Let’s Talk About Scope (And Not the Mouthwash)

Friends, this week was a less productive one from the perspective of my fiction.  To say I’ve made no progress would be inaccurate, but I most certainly don’t have anything polished to show you.  Partially, it’s Christmas’s fault, but that shouldn’t surprise anyone who’s been following along.  The other reason is that I heard back from a job application, so the time I spent writing this week was spent crafting the sample they assigned as the second step in the application process.  I haven’t heard back about that yet, but my hopes are high.  The final piece is that although Morgan and I have moved most of our worldly possessions into the new place, we didn’t have Wi-Fi here until yesterday, and that’s thrown most of my life off kilter. 

On Tuesday, after I’d submitted my writing sample, I realized I missed To Save What’s Lost.  This is the least writing for it that I’ve done in several weeks (at least), so I’d like to devote some time here to discussing my plans for the project.

First, “To Save What’s Lost” is the name of a novel in the world I’m creating, not the whole project or the world itself (also, one of my fiction professors in college advised us not to fall in love with the titles of things we want published, because a marketing team at a publisher will often make the title whatever they want, so that’s a long-term working title).  I haven’t worked up a name for the world or project as a whole yet, but it sits on my to-do list like a bright red zit on the nose of an insecure high schooler.  Suffice to say I’m aware it’s there, and I’m trying to figure out what to do about it.

Anyone who’s looked at the (old) new blog recently might have noticed that I changed “Table of Contents” to “Timeline.”  This is to reflect the fact that not everything put up on that site will be directly a part of To Save What’s Lost.  “Side Story 1,” as it’s affectionately known at time of writing, is a continuation of the story of the Black Wheat, yes, but I’m not sure it would be in a published volume of TSWL.  Also, representing the body of work as a timeline will help new readers understand the way everything connects, despite the standalone nature of the short stories I’ve been producing.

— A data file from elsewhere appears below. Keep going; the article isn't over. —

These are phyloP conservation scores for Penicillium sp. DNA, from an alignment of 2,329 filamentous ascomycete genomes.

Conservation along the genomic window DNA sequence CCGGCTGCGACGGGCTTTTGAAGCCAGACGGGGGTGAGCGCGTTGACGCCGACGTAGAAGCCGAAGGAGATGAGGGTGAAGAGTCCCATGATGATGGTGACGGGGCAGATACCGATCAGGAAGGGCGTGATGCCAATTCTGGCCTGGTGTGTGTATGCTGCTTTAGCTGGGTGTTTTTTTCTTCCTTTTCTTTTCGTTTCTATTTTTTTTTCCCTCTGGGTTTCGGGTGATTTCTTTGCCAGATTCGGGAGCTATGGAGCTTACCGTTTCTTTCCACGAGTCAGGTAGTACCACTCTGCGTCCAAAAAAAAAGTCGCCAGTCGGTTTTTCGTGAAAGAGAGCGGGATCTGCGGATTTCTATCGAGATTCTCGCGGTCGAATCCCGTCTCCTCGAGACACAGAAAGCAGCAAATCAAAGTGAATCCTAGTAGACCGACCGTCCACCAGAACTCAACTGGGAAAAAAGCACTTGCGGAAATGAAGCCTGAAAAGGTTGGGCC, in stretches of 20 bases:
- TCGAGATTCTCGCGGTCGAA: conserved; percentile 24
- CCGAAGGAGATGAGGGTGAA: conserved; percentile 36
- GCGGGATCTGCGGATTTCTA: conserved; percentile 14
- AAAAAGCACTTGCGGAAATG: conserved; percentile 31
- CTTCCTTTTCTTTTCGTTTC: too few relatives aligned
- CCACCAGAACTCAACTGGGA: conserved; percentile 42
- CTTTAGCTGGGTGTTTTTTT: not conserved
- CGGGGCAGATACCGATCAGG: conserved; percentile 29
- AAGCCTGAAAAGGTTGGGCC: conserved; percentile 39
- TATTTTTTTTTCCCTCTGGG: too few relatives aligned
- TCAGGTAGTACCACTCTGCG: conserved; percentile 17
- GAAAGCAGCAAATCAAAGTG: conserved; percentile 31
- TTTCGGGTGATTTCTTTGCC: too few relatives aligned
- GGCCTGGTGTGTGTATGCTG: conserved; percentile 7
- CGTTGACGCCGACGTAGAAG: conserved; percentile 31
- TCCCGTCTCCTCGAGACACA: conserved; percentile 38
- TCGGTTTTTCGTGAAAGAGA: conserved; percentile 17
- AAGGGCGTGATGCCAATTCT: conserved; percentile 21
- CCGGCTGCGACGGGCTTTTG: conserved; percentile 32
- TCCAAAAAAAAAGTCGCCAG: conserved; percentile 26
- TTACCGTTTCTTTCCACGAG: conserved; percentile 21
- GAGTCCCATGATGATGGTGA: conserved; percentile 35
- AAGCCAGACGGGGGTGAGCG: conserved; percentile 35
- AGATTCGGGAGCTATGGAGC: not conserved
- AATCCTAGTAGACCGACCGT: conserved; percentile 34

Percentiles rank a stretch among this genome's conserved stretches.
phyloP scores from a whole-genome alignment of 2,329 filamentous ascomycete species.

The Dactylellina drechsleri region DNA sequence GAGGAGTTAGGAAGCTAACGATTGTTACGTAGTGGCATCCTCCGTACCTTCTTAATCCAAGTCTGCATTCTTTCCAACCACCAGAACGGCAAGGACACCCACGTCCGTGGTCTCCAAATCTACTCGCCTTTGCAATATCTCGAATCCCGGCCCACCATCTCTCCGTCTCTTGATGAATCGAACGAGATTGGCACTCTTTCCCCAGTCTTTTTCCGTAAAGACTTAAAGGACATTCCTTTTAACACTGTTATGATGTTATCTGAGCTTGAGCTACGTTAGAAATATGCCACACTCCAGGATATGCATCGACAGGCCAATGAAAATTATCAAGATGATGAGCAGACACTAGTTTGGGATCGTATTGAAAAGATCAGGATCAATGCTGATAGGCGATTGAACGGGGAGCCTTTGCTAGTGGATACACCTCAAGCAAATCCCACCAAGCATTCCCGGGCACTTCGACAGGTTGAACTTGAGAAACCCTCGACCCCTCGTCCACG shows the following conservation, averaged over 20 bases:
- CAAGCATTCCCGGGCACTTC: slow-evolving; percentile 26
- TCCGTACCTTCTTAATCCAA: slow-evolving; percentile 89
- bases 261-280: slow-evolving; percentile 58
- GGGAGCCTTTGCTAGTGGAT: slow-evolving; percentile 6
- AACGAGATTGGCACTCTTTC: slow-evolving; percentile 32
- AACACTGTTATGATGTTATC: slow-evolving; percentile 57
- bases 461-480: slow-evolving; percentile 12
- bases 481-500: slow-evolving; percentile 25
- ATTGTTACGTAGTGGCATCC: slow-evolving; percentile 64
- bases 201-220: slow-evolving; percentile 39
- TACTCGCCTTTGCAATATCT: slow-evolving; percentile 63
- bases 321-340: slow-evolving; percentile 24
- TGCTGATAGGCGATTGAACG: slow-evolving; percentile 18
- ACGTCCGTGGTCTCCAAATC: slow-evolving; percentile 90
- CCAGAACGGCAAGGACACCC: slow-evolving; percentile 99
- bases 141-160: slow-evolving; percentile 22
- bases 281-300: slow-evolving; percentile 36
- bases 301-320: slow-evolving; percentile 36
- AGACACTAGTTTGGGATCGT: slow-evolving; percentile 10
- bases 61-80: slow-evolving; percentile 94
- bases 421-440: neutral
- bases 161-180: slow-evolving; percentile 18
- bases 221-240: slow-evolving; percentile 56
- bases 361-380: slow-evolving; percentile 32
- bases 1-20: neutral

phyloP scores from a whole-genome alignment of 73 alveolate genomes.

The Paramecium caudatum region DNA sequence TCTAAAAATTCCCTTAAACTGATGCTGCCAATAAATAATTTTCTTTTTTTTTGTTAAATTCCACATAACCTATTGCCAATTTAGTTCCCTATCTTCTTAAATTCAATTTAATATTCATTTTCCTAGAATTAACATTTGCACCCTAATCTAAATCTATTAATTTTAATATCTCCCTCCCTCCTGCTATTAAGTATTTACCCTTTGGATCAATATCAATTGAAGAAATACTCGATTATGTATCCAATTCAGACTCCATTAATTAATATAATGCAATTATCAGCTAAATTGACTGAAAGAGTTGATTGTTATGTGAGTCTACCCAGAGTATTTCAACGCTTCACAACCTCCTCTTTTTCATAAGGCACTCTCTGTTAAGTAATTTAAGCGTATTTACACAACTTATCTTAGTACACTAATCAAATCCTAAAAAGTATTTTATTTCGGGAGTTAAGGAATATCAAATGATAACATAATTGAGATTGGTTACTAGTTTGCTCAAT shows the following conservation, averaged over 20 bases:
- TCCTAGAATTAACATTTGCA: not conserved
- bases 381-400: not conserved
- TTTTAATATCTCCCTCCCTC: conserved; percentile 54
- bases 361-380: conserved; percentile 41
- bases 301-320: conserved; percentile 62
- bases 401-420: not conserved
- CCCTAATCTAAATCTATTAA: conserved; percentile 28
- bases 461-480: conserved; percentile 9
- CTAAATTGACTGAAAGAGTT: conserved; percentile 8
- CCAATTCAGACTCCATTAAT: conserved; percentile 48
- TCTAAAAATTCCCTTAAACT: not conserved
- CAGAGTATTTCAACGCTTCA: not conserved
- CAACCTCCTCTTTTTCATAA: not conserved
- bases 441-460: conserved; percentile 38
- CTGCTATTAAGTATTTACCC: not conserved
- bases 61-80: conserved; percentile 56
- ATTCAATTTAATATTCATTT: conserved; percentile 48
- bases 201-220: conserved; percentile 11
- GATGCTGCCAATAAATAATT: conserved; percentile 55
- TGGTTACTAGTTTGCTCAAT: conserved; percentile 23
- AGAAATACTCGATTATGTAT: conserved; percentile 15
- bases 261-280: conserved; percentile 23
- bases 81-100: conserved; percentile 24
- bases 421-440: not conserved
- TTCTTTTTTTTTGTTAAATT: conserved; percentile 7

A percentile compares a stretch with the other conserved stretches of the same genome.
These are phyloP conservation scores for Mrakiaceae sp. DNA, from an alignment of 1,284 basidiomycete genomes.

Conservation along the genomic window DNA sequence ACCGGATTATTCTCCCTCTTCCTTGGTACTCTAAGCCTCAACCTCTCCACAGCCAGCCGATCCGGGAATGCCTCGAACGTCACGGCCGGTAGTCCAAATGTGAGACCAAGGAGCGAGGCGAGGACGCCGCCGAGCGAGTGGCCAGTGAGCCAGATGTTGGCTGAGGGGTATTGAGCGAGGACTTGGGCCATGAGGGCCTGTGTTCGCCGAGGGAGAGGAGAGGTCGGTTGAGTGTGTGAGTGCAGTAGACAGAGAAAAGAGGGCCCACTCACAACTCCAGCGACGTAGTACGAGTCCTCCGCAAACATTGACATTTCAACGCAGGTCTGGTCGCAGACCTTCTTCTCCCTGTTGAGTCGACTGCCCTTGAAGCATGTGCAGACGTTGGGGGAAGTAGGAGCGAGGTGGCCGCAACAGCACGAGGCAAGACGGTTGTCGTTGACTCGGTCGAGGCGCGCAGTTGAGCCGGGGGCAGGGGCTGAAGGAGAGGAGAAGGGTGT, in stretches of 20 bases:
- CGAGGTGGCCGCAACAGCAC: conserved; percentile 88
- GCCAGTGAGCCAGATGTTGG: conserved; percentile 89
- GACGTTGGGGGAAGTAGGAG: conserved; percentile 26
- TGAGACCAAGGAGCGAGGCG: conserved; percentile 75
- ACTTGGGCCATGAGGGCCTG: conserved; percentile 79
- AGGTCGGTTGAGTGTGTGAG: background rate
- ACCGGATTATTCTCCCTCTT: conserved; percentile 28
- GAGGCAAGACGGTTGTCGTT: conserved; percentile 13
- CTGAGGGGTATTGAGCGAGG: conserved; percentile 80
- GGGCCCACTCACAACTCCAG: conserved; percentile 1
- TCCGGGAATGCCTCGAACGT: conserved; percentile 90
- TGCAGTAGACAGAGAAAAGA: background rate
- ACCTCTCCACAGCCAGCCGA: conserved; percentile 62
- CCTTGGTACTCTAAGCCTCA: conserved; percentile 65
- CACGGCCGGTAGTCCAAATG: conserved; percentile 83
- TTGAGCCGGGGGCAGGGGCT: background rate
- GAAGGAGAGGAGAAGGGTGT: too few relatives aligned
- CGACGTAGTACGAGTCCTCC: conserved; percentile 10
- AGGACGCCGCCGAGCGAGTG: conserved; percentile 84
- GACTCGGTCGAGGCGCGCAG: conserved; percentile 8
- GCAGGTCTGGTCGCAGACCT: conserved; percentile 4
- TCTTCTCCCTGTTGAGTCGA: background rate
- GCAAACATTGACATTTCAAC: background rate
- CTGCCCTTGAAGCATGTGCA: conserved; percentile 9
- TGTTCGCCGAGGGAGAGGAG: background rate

I continue to use these spinoffs and vignettes to flesh out details which affect Kari and Tomas, filling in little gaps as characters who see the world from other angles experience the same magics and cultures as K&T, but understand it better.  Spitballing design ideas for a video game has helped me understand the geography on a much larger scale than I had before.  Villesav is a major port, as Collins has mentioned, and the sea on which it sits is neither very wide nor very deep.  On the far side is the country from whence Alo hails (either originally or ethnically; I haven’t decided where he was born yet), and the water between Zanvya and Villesav is filled with islands, some fairly sizeable, some simply atolls.  These islands are the subject of an extended conflict between Villesav and Zanvya long before Kari and Tomas venture over the Mountains.  They are my fertile ground for all sorts of different little settings and monsters with private domains.  My preliminary idea for a game in this world is during that conflict.

You, a pirate from seas further south, venture into what could be fresh new territory with your skeleton crew and wander into a war.  Primary gameplay loops are sailing and sea combat reminiscent of Assassin’s Creed IV: Black Flag and on-land exploring and sneaking around a la Uncharted or indeed Black Flag.  Rewards will include ship upgrades, crew members, weapons, disguises, gadgets, and funds (up to three currencies?) to gain access to same.  My unique selling point is a narrative that reacts to the level of involvement in the war the player chooses to take.  Both Zanvya and Villesav have an army and a navy, each represented by an interpretation of the Nemesis System from the Middle Earth: Shadow of… games.  Rather than infighting like the orcses, various types of engagement between the two armies, two navies, or a coastal fort occupied by an army being assailed by a ship (or ships; I haven’t done enough naval history research to write that just yet) will occur in a similar structure to how the Middle Earth games run.  Territory changing hands will affect plot thresholds, leading to maybe three different endings, one for each side decisively winning and another for the potentially more canon ending: a tragedy that shocks both nations bringing their need for peace and cooperation into focus.

Obviously, this is all just a prototype right now, and in an even broader sense, it’s just a new forum for me to explore the history of my world and the cultures in play.  I have plans, of course, but until I put those plans into practice, there will be wrinkles I don’t even see coming.  I really do have vignettes begun which I intend to complete and then post, but life has worked very hard to prevent me from having time to expand and explore those little pieces.  I hope this glimpse of a prototype project that isn’t TSWL gives you an idea of the scope of my vision for this world; there’s so much beyond the horizon.  We need only keep moving forward.

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